As a society we are living longer, in smaller families and with greater resilience to illness. The implications of the changing demographic on housing and our communities are intense. While none of these issues are new or unexpected, our ability to use spatial planning to make a meaningful difference might be. Our intention is to create a framework that draws together a practitioners’ perspective and package it up to share. If you are involved in this area and can contribute let us know – either here or back at the ranch.
To offer some structure, this can be broken into five chunks:
- What is happening ?
- What is our practical response ?
- Who can we learn from ?
- What other organisations can we link with ?
- What other publications are useful to us ?
To repeat the offer – if you’d like to be interviewed or could even write something get in touch. If there are cost implications we might be able to come to some arrangement.
1. What is going on?
There are some well-understood facts that act as ‘drivers’ for many of these issues. To walk the mindmap above, there is a hump in our population from the increase in birthrate following 1945 and throughout the 1960s. This hump is gradually working its way through the population distribution like a python swallowing a small rodent. This is compounded by an increase in life expectancy.
We care because this generates a triple whammy for us. People living longer means that housing demand increases as stock isn’t turned over with the same frequency. It also reduces occupancy rates as people choose to live on in the family home rather than down-size. It also creates a need for additional housing for the carers required – often in areas where it is extremely difficult to service that need.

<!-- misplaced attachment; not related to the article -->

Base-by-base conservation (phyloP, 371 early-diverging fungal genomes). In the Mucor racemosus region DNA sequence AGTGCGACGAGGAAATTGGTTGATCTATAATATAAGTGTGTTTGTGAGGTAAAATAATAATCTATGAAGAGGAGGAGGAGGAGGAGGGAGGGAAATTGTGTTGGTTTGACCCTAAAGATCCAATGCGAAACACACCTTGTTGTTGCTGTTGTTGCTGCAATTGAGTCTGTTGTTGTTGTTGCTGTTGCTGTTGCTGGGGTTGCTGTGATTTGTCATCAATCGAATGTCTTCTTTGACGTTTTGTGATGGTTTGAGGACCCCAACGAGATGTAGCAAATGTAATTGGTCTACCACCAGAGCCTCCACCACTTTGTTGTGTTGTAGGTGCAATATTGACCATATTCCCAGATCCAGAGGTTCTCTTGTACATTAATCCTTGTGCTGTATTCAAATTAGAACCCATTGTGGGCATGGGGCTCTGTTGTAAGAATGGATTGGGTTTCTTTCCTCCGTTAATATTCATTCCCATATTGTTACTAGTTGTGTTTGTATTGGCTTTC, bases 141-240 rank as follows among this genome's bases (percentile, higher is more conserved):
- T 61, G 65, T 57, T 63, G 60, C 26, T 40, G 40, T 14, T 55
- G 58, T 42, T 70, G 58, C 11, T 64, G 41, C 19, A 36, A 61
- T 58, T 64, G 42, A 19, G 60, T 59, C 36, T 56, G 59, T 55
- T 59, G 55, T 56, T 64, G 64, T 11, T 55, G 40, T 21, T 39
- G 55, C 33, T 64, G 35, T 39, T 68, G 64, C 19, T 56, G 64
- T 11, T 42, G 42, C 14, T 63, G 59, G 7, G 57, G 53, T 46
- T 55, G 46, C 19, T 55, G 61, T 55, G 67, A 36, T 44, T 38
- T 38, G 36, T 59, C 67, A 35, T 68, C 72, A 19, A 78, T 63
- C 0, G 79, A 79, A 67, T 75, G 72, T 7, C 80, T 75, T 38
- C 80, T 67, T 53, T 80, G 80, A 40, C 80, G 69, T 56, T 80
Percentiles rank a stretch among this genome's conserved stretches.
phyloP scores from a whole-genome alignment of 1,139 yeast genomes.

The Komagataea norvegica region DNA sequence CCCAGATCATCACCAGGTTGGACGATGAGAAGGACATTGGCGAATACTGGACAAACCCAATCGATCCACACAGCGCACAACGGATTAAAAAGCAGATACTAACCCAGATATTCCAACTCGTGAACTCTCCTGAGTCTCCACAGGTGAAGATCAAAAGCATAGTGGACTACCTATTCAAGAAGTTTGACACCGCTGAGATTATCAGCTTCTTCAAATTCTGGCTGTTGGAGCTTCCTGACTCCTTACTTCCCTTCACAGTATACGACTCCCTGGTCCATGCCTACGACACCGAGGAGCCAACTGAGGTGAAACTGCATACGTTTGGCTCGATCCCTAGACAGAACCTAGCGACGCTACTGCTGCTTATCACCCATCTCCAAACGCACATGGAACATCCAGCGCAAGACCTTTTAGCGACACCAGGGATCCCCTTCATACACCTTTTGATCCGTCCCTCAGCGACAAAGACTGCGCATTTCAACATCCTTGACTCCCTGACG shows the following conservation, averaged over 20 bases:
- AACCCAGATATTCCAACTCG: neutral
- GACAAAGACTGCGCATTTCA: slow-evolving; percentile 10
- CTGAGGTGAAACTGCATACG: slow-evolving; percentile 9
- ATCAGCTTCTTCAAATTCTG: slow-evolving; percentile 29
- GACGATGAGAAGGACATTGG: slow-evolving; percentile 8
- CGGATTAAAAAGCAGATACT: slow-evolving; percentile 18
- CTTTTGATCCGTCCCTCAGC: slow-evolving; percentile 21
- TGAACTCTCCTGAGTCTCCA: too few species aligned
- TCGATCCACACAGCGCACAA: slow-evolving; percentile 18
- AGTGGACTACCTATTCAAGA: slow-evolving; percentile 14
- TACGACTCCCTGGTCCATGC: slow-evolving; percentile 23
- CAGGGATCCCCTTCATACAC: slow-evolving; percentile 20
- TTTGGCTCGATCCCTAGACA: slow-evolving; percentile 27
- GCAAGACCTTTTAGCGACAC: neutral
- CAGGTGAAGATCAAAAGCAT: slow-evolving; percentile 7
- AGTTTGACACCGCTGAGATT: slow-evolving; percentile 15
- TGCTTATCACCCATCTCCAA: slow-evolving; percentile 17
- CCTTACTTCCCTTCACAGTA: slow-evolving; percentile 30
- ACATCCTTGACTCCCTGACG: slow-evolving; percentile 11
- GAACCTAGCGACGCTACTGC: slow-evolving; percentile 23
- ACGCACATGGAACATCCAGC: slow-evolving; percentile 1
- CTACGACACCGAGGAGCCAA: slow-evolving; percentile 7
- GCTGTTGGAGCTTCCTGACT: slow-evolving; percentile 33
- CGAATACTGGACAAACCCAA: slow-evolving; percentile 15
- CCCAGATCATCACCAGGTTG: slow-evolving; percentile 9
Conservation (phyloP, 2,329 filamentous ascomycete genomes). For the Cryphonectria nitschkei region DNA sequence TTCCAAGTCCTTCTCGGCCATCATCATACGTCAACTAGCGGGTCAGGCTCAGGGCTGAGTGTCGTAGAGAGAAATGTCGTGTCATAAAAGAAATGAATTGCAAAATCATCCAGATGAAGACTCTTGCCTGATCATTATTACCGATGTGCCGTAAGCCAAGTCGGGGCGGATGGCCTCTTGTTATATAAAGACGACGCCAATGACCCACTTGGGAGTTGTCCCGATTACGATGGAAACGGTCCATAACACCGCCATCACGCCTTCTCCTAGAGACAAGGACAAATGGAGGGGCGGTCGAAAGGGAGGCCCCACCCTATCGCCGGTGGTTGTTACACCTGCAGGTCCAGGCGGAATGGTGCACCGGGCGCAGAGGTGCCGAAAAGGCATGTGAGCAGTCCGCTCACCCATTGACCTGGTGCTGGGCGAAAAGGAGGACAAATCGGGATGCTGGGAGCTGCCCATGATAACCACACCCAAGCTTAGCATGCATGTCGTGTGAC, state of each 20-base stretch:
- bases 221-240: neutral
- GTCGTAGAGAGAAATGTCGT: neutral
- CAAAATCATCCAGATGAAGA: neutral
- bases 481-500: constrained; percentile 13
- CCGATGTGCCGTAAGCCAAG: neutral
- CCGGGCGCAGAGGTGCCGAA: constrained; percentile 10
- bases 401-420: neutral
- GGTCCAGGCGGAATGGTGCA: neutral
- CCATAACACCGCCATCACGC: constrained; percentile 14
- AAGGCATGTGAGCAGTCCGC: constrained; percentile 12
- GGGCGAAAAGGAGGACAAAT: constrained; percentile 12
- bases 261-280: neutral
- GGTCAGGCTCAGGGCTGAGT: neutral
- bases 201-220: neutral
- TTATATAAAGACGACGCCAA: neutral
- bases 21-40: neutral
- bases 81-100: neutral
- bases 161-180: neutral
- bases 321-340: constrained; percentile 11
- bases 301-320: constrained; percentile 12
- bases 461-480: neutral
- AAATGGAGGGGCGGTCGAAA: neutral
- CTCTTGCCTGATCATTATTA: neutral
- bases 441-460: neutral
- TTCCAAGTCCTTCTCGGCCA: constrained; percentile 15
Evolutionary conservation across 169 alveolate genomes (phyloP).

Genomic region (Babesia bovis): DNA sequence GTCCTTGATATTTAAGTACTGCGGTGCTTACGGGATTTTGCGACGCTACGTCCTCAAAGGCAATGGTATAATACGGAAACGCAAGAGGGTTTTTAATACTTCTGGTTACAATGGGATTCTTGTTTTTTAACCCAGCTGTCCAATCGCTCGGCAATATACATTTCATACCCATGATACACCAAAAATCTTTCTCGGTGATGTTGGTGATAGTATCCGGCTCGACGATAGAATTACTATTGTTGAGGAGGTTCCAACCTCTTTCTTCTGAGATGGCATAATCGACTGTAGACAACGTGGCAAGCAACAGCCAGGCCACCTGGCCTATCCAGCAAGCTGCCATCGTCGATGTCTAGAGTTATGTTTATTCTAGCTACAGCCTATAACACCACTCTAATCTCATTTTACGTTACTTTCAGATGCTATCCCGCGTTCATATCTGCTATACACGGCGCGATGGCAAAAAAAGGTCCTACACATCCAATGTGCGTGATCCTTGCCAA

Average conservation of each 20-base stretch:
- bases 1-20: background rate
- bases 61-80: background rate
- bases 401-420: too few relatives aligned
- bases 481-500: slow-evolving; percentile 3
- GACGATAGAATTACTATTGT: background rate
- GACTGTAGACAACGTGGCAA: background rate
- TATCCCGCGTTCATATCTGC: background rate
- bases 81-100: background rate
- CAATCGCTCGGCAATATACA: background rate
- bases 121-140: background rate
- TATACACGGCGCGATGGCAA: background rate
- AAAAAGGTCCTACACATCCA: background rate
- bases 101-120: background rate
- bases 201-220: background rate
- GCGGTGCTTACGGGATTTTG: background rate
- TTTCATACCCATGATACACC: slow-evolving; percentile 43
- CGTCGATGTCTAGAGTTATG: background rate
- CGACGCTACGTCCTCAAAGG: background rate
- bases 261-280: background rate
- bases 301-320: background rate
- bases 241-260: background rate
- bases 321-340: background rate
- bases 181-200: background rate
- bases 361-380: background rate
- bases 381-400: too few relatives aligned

It is worth drawing out the spatial component – our sustainability appraisal process means that we applaud high density schemes built around transport nodes. Perhaps this (combined with rural NIMBYism) has acted to make rural areas more difficult to adapt to the variation in capability that increasing age generates. Villages have lost many of their local facilities to competition a car-journey away. Rural exclusion from services (both state and social) combined with isolation and poverty does not tick our “sustainable community” box.
2. What is our practical response?
Nestled in the middle of this web is the evidence base. The planners have an opportunity to bring together the demographic model and existing / planned service provision spatially. This exposes any gaps.
Engagement is something that planning has worked hard to get better at. There will be good models of consultation out there, although a quick google just generates some faintly patronising advice. “Yes, dear, A NEW BUILDING”. I suspect extra points will be awarded for processes that encourage people who are not yet old to think ahead and support a style of development that they will only find useful later in life.